Due to David Aja being a bit slow, Marvel have actually released Hawkeye #16 before #15, which is kind of confusing, but due to the current ‘1 Clint issue, 1 Kate issue’ schedule the book is one, doesn’t really matter too much, as we aren’t missing out on any important plot details at all, not that Hawkeye as a series really has plot details in general.
This issue continues Kate Bishop’s misadventures as a Private Eye in Los Angeles, and whilst it was an enjoyable read full of the usual funny moments, it didn’t come together as well as most issues of Hawkeye do, and it felt less like an actual story and more like Matt Fraction wanting to tell us all about how much he loves The Beach Boys and why we should love them too. Fraction has done similar stuff to this issue in Casanova, and it worked far better there, which means I’m not quite sure this particular music-reference heavy story didn’t come off as well. Perhaps it’s because, in Casanova, the Bowie references are surrounded by loads of time-travelly, science-fiction nonsense, where as here, the tone is very realistic, so it doesn’t seem quite so inventive. I dunno, either way, this issue did feel a little bit self-indulgent, but as I’ve said before, self-indulgence is not necessarily a bad thing.
The plot here is actually pretty simple, Kate is cycling along the highway in LA, where she comes across a rambling homeless person in the middle of the road. She takes him to her neighbour’s house, where it is revealed that this guy is actually Will Bryson, a thinly-veiled homage to Brian Wilson of The Beach Boys. Bryson had been driven slightly mad by drugs and mental illness, and also by trying to complete his magnum opus, ‘Wish’, that he’s been trying, and failing, to complete since the 1960s. All of this will be very familiar to music fans, as Wish is basically Brian Wilson’s near-mythical ‘Smile’. Bryson’s latest psychotic break came when someone stole some of his work-in-progress tracks and leaked them onto the Internet. Bryson believes that the leak was his brother’s doing, but before Kate can find out more, his Nurses come and take him back. I liked the fact that Bryson’s Nurses are meant to be somehow related to the Bellboys Kate has tangled with in the past, it looks like she has her very own Tracksuit Draculas.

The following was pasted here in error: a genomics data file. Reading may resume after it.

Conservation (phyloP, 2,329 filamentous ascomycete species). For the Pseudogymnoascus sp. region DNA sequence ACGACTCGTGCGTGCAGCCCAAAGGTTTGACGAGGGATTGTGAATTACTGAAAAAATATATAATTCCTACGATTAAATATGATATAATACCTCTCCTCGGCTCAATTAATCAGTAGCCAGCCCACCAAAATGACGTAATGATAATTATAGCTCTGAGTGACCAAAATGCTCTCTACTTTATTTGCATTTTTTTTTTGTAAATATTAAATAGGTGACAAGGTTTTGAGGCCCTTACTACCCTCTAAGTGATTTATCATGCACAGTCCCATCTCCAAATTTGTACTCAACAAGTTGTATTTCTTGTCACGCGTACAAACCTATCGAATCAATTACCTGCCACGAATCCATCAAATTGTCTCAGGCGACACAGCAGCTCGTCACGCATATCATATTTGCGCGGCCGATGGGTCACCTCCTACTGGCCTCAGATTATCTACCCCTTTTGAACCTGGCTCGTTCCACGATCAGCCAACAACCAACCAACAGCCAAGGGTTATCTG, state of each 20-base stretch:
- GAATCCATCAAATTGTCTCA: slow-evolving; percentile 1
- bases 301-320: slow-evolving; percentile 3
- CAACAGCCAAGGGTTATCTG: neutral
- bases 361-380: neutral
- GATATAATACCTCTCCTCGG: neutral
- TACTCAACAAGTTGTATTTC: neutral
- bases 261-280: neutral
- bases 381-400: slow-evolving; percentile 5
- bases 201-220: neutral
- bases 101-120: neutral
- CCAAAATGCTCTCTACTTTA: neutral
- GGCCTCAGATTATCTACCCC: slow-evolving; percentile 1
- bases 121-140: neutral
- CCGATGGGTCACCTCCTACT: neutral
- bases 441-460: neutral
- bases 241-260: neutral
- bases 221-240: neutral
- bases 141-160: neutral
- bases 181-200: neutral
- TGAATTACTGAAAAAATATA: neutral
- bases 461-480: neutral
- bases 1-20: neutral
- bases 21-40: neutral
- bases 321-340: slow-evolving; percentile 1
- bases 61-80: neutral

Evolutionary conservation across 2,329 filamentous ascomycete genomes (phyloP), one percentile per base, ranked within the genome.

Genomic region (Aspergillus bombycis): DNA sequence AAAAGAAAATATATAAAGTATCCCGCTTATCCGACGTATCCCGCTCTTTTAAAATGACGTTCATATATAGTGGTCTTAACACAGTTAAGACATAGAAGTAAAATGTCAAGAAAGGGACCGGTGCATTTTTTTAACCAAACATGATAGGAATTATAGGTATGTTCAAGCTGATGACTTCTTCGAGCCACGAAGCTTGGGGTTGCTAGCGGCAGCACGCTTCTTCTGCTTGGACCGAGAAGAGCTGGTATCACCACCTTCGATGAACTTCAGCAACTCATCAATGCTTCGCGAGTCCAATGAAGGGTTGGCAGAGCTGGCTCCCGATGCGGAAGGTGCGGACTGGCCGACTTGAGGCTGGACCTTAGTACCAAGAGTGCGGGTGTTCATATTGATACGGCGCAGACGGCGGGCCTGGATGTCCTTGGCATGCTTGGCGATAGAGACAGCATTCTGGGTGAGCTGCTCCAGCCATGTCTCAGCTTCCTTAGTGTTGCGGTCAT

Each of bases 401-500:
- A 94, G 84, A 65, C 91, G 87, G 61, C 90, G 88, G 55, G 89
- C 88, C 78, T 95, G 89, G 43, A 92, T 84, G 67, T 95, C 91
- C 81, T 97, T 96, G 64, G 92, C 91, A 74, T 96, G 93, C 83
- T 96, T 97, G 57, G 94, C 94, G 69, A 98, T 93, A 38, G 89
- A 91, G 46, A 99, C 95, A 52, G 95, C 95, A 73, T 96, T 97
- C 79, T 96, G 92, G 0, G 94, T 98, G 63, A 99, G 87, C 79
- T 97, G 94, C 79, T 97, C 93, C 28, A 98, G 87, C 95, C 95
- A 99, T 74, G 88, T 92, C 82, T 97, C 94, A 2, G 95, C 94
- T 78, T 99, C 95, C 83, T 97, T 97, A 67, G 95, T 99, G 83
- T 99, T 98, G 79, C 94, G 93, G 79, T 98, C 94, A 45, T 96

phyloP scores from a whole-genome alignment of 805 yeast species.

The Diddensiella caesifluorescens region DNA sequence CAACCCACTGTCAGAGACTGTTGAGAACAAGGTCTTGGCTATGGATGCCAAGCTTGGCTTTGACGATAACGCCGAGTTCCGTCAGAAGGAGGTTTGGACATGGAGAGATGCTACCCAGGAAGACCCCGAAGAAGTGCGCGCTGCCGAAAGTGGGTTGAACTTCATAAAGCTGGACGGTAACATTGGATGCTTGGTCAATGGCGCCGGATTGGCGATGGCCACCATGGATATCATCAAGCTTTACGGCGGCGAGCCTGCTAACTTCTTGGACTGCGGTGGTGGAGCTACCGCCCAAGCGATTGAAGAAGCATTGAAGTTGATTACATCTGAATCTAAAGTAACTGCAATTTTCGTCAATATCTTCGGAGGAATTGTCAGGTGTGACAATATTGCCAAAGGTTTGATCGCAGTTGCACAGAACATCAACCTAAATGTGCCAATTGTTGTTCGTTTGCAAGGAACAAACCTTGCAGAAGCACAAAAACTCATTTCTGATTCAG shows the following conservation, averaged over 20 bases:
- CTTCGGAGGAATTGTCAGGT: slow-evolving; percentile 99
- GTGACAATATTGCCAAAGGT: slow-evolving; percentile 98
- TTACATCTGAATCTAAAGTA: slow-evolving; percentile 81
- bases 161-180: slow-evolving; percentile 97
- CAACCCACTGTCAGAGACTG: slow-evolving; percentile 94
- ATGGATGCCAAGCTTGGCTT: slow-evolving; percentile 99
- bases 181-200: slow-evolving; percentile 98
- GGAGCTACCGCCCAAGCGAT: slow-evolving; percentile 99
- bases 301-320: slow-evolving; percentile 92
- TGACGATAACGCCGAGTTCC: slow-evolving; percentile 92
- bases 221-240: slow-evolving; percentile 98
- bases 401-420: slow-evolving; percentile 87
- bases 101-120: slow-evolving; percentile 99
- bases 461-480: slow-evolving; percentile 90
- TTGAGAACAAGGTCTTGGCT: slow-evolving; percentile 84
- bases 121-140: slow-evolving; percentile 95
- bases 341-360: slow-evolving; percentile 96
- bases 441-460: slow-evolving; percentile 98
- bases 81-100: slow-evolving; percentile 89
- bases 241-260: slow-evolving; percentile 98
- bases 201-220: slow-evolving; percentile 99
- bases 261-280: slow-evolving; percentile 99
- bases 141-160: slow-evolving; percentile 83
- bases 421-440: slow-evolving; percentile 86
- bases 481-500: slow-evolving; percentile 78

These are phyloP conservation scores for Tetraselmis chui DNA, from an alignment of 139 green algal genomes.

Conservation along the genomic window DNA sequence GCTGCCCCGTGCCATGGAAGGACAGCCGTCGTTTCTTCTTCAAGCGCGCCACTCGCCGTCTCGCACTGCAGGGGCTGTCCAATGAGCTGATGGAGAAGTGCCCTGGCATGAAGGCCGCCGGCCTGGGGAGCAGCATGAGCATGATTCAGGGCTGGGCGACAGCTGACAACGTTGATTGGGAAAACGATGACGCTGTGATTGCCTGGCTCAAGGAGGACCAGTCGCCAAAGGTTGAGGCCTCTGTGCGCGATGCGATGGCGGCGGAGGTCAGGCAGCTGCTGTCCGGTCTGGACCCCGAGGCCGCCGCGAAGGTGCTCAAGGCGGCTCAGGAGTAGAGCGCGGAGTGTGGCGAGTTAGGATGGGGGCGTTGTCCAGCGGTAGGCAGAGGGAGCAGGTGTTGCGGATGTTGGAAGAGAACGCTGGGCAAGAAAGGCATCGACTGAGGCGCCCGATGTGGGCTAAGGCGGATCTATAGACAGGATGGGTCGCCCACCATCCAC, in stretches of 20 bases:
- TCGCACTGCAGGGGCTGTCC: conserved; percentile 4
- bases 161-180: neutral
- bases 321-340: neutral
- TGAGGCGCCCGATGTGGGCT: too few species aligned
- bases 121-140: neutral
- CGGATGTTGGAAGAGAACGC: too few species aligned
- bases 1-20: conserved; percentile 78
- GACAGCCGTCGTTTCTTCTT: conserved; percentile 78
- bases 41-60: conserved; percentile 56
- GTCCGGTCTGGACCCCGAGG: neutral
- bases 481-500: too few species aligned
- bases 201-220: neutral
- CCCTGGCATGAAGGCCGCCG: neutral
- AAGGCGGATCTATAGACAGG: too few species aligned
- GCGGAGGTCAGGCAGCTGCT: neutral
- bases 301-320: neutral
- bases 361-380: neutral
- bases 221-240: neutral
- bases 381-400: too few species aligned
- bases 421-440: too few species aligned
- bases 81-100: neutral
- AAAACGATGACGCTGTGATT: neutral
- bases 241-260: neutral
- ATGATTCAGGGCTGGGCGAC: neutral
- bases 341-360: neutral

Kate decides to try and help out Bryson, and she stumbles her way through somehow, much like last issue. She goes to the Library, gets in trouble for asking for help to illegally download music, receives a lecture from that Cop again, and takes a ride on a ‘Star Bus’ tour guide to find out where Bryson lives. As ever, Fraction’s inner monologue for Kate straddles the line between being awesome and incredibly annoying, especially with the variety of ‘Kate’ puns she uses. Kate certainly has a unique personality that shines through here, although once again, her old-fashionedness still rings a bit false. Inside Bryson’s house, she distracts the Nurses with a hilarious Champions reference, and finds Bryson again, who gives her a tour of his studio, but before long, the Nurses are back. After a surprisingly brutal beating, Kate is taken to see Bryson’s dying brother, and we find out that, yep, he leaked the songs, and that’s pretty much it.
This issue had a weird ending, as Kate didn’t really end up doing anything, she really is a terrible PI. After another appearance from the ghost of Philip Marlowe, we find out that Bryson’s brother died naturally, and because of that, Bryson seems to have found peace with himself, and is playing tracks from ‘Wish’ live. Kate goes to see him, and basically feels good about herself, despite the fact that again, she didn’t really do anything. Of course, that happiness is short-lived, as whilst she’s at the gig, Madame Masque (I assume) sneaks up behind her and intimidates her, which was a cool way of tying this rambling issue around to the main thrust of Kate’s stories.
I did somewhat enjoy this issue, especially Annie Wu’s art, which just gets better and better, I love the way she draws Kate’s facial expressions. I do like that I can pick up a Marvel superhero comic and have it be about something totally unexpected like The Beach Boys, but I did feel this issue was lacking. Perhaps the references were too much, perhaps it’s the fact that Kate is so terrible at her job, I don’t know, but after this, I am looking forward to returning to Clint’s story. I think this book thrives on trying new things, and here, it wasn’t really doing anything new, just referencing stuff in the same setting as #14.